has accepted it cannot stop the Palestinians from going forward with their UN status upgrade bid
on Thursday. The General Assembly is set to approve Mahmoud Abbas'
bid to upgrade the Palestinian Authority's status to from observer to non-member state.
"I wouldn't overstate the importance of the UN vote," a senior Israeli official said. "True, we’re going to see fireworks in Ramallah but the settlements will remain exactly where they are and the IDF
will continue to operate in the same areas."
The forum of top nine ministers has yet to decide what steps to take in response but it appears Israel will keep a low profile so as not to turn the focus away from the Palestinian move which clearly violates the Oslo Accords.
Meanwhile, one by one European nations on Wednesday announced their support for the Palestinian bid.
Spain, Switzerland, Denmark and Norway all issued statements announcing they will vote in favor of the status upgrade. Germany and the Czech Republic will likely not endorse the bid.
“I am happy to announce that Denmark will vote in favor … (in) the vote on Thursday,” Danish Foreign Minister Villy Soevndal said in a statement.
“For some time it has been clear that the Palestinians have wanted an upgrade of their status at the United Nations to that of a non-member observer state. After several weeks of talks, a resolution was finally presented yesterday,” Soevndal said.
On Tuesday, France
officially announced it would be endorsing the Palestinian bid. It is estimated that most Asian and African nations, with the exception of Malawi, Togo and Cameroon, will also vote in favor of the status upgrade.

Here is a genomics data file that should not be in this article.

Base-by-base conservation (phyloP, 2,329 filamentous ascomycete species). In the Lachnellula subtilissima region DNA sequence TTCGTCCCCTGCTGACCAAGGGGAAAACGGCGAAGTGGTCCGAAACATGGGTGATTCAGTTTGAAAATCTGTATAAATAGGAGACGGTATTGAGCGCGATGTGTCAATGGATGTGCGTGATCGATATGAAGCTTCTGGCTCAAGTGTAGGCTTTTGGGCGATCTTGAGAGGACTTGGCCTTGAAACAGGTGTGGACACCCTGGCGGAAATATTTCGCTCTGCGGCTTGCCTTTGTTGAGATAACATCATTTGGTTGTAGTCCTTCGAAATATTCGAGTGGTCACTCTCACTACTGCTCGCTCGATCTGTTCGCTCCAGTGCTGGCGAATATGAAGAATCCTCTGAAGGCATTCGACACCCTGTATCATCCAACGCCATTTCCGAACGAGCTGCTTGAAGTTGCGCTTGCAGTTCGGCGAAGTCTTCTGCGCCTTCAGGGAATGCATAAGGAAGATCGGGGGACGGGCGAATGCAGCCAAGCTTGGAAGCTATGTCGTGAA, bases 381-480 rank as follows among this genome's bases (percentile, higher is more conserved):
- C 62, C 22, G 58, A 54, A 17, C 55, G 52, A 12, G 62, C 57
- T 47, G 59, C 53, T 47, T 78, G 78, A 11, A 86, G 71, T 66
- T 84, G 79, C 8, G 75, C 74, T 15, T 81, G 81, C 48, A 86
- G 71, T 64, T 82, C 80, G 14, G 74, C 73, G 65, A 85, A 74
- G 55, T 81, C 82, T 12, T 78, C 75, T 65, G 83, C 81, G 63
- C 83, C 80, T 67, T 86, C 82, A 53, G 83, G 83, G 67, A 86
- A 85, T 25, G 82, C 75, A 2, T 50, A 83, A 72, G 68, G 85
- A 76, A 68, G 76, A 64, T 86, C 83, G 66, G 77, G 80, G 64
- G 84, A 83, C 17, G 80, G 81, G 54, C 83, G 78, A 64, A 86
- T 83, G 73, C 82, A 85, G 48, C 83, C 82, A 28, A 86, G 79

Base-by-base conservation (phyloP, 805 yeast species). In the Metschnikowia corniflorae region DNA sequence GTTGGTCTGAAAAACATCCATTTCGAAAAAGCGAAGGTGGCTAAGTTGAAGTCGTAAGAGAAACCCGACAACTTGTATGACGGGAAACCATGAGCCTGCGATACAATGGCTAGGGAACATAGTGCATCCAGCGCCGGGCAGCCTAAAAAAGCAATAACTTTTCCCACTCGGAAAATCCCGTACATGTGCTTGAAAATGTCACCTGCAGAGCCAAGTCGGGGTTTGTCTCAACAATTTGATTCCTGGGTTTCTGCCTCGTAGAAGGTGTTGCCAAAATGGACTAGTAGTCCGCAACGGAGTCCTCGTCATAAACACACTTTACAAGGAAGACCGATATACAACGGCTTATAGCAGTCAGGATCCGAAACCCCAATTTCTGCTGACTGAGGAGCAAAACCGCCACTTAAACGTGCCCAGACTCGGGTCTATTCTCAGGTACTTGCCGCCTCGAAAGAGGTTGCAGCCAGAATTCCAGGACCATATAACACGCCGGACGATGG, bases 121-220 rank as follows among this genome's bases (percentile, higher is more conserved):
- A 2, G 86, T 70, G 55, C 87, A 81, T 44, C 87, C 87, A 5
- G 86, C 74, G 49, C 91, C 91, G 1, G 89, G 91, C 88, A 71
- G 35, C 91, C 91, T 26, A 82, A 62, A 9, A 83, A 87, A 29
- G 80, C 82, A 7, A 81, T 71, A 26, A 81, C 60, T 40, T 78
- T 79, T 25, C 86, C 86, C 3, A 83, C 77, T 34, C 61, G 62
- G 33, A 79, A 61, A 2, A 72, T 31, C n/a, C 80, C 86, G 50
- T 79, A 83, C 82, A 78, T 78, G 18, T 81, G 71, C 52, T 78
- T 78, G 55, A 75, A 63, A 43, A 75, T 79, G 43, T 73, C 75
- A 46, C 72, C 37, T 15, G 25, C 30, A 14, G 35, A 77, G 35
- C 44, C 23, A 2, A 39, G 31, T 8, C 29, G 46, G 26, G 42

Britain is set to abstain as will Italy, Australia and Germany. Israeli officials estimate that other than Israel itself, the US, Canada, Micronesia and Guatemala will vote against the bid.
Having realized the battle has been lost, Israeli officials are trying to downplay the move. "We won't be passive and sit idly by," a state official said, "but there's no need to issue statements. We'll respond when the time is right."
Though Israel is accusing the Palestinians of grossly violating the Oslo Accords it has announced it will continue to honor them herself.
However, it has been revealed that Foreign Minister Avigdor Lieberman has recommended deducting the NIS 750 million owed by the PA to the Israel Electric Corp. from the tax money Israel transfers to the Palestinians every month, in accordance with 1994 Paris Agreement.
The state official also dismissed Palestinians threats to try Israeli statesmen and officers over settlement construction in the International Criminal Court. "We need not fear this," he said.
Meanwhile, Israel is stepping up its criticism of Abbas. A senior official said Tuesday that the Palestinian president is no longer relevant and that his UN bid is meant to guarantee his personal political survival.
Abbas is a corrupt leader, he said, who has postponed the West Bank elections for more than two years as he knows he will lose to Hamas.
Sources in Ramallah, on their part, said that Abbas is under heavy pressure by the US and some European nations to withdraw his bid. "But he has no choice, had he withdrawn his bid he would not have been able to return to Ramallah and keep his seat."
The Palestinian leader is heading to New York with full backing from Hamas and the Islamic Jihad.
Former Palestinian Minister for Political Detainees' Affairs, Ashraf Al Ajarmy said that while Abbas promised the US he would not appeal the International Criminal Court against Israel, "this doesn't mean we will not do so in the future in case the political process continues to stagnate and building in the settlements continues."
The IDF's Central Command is gearing for possible riots in the West Bank. IDF forces equipped with crowd dispersal means will be deployed in hot spots in the West Bank on Thursday.
Defense officials estimated that Palestinians will hold rallies in cities across the West Bank but fear the protesters will reach Israeli areas.
Itamar Eichner is a Ynet and Yedioth Ahronoth correspondent
Roni Shaked, Yoav Zitun and AFP contributed to this report